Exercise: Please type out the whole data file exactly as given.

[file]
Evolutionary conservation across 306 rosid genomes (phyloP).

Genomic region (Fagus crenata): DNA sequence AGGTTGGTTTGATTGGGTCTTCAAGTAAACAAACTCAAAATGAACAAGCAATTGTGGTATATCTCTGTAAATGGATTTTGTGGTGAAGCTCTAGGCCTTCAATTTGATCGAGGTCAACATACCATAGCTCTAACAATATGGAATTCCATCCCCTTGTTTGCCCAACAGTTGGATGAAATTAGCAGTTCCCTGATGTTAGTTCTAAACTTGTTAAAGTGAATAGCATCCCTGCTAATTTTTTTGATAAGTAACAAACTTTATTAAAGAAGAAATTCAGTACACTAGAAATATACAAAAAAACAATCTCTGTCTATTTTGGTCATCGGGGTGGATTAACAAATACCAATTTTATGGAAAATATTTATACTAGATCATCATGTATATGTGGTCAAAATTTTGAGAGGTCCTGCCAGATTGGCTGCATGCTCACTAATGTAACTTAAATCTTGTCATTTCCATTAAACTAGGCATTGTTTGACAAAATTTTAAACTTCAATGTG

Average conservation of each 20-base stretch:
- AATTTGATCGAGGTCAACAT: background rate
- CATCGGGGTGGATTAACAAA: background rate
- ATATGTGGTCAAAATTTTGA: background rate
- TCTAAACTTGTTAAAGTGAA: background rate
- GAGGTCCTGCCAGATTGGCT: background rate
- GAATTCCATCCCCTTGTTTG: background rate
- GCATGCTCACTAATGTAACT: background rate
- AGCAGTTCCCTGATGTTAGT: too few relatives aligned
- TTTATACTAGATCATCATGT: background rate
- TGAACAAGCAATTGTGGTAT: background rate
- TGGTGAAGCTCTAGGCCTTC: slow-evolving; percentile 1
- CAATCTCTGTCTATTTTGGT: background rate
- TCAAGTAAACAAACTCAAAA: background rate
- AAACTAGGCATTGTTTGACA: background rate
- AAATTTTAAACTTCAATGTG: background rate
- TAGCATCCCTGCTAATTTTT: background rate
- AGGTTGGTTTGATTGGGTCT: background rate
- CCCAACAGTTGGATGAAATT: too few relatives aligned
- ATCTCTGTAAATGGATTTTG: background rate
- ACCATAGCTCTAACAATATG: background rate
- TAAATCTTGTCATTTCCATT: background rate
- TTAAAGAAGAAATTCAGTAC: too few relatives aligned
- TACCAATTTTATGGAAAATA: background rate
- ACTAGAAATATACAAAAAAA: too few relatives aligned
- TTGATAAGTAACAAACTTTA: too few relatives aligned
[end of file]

Evolutionary conservation across 306 rosid genomes (phyloP).

Genomic region (Fagus crenata): DNA sequence AGGTTGGTTTGATTGGGTCTTCAAGTAAACAAACTCAAAATGAACAAGCAATTGTGGTATATCTCTGTAAATGGATTTTGTGGTGAAGCTCTAGGCCTTCAATTTGATCGAGGTCAACATACCATAGCTCTAACAATATGGAATTCCATCCCCTTGTTTGCCCAACAGTTGGATGAAATTAGCAGTTCCCTGATGTTAGTTCTAAACTTGTTAAAGTGAATAGCATCCCTGCTAATTTTTTTGATAAGTAACAAACTTTATTAAAGAAGAAATTCAGTACACTAGAAATATACAAAAAAACAATCTCTGTCTATTTTGGTCATCGGGGTGGATTAACAAATACCAATTTTATGGAAAATATTTATACTAGATCATCATGTATATGTGGTCAAAATTTTGAGAGGTCCTGCCAGATTGGCTGCATGCTCACTAATGTAACTTAAATCTTGTCATTTCCATTAAACTAGGCATTGTTTGACAAAATTTTAAACTTCAATGTG

Average conservation of each 20-base stretch:
- AATTTGATCGAGGTCAACAT: background rate
- CATCGGGGTGGATTAACAAA: background rate
- ATATGTGGTCAAAATTTTGA: background rate
- TCTAAACTTGTTAAAGTGAA: background rate
- GAGGTCCTGCCAGATTGGCT: background rate
- GAATTCCATCCCCTTGTTTG: background rate
- GCATGCTCACTAATGTAACT: background rate
- AGCAGTTCCCTGATGTTAGT: too few relatives aligned
- TTTATACTAGATCATCATGT: background rate
- TGAACAAGCAATTGTGGTAT: background rate
- TGGTGAAGCTCTAGGCCTTC: slow-evolving; percentile 1
- CAATCTCTGTCTATTTTGGT: background rate
- TCAAGTAAACAAACTCAAAA: background rate
- AAACTAGGCATTGTTTGACA: background rate
- AAATTTTAAACTTCAATGTG: background rate
- TAGCATCCCTGCTAATTTTT: background rate
- AGGTTGGTTTGATTGGGTCT: background rate
- CCCAACAGTTGGATGAAATT: too few relatives aligned
- ATCTCTGTAAATGGATTTTG: background rate
- ACCATAGCTCTAACAATATG: background rate
- TAAATCTTGTCATTTCCATT: background rate
- TTAAAGAAGAAATTCAGTAC: too few relatives aligned
- TACCAATTTTATGGAAAATA: background rate
- ACTAGAAATATACAAAAAAA: too few relatives aligned
- TTGATAAGTAACAAACTTTA: too few relatives aligned